Tags: payday lending | check cashers | usury | CFPB | deposit advance loans | DFS | small dollar loans | OCC | FDIC





Still working on that sunlight


In my last post, I talked about the need for better data to increase transparency and accountability in the mortgage lending market.  This week I have a great opportunity to make my case.  I am one of several consumer advocates from across the country who will be talking with staff at the Consumer Financial Protection Bureau (CFPB) about what information would be most useful to the public, regulators and policy makers, and how this information can be efficiently collected from mortgage lenders and servicers.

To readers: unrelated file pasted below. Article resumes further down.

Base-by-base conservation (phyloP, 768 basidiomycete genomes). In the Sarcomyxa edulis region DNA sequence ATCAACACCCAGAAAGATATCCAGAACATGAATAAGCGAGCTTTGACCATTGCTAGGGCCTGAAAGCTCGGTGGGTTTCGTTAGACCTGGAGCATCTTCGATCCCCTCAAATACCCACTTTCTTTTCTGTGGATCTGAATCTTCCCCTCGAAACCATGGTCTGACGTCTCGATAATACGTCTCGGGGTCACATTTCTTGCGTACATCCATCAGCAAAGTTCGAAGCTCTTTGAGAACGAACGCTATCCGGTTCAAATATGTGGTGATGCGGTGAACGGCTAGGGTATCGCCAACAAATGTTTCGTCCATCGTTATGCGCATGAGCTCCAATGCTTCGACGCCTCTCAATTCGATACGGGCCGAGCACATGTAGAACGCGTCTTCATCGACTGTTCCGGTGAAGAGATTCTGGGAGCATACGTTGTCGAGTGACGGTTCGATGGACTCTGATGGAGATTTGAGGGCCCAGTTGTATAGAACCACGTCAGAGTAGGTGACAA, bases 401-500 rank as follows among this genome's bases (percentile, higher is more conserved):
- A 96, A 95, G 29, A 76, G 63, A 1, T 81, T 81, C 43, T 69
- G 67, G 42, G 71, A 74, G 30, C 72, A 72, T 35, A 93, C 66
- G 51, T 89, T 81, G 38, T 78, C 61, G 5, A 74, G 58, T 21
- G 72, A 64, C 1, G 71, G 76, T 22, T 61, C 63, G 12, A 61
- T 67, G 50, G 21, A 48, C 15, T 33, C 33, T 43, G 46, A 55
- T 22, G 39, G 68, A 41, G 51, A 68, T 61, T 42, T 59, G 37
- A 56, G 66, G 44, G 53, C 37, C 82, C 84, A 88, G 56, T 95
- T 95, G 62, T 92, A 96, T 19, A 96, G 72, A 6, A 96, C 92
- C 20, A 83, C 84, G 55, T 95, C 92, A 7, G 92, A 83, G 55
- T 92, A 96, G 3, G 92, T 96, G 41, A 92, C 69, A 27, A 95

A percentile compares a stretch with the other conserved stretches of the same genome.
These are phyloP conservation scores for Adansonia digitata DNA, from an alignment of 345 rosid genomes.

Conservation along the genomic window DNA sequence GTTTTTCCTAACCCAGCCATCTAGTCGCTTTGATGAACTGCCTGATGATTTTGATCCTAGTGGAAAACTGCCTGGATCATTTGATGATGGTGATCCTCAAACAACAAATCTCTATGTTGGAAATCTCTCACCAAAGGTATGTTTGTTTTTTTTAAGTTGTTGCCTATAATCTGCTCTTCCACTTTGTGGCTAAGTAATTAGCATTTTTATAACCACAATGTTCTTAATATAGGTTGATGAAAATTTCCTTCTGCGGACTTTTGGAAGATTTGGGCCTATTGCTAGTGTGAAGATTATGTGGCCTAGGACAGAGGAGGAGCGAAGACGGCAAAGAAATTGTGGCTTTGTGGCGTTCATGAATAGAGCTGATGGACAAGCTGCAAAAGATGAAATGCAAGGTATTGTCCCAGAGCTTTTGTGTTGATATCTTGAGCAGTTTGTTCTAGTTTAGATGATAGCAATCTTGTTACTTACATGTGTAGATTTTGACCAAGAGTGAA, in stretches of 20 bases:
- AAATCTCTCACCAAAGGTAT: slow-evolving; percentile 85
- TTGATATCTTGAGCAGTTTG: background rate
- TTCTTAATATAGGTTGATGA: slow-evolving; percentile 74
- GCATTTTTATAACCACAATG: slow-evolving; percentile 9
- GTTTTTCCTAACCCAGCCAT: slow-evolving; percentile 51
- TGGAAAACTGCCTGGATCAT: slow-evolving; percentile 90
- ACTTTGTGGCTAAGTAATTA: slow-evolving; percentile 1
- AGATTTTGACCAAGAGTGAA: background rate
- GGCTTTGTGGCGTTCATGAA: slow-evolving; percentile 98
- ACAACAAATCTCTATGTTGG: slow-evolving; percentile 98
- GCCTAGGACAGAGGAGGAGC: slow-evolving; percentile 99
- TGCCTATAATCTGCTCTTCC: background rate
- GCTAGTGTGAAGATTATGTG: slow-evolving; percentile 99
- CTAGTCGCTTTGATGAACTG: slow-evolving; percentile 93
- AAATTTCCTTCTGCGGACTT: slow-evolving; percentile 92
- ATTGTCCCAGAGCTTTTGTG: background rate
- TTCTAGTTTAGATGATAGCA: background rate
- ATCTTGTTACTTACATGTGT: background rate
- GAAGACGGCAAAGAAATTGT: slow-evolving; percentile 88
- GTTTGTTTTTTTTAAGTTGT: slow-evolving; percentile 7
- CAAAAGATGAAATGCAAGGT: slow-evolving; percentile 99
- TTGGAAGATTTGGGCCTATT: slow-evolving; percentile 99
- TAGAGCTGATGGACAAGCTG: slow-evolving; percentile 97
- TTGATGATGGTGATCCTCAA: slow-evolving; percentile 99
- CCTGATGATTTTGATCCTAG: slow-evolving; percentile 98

We will be talking with the CFPB about data-related issues, all of which are part of Dodd-Frank [1] and are critical to shedding more light on mortgage lending and servicing in this country:

(1) data enhancements to the Home Mortgage Disclosure Act (HMDA) dataset,
(2) the establishment of a default and foreclosure database and
(3) the public availability of the Home Affordable Modification Program (HAMP) loan modification data.

Maybe I’m just really curious, but when homeowners default on their mortgage loans, I want to understand what led these homeowners to default while other homeowners continue to pay and stay current on their loans.  Specifically, were borrowers with certain loan terms more likely to default than other borrowers?  And were the borrowers who defaulted able to get affordable loan modifications?  Using data from these databases, we should be able to point to the answers.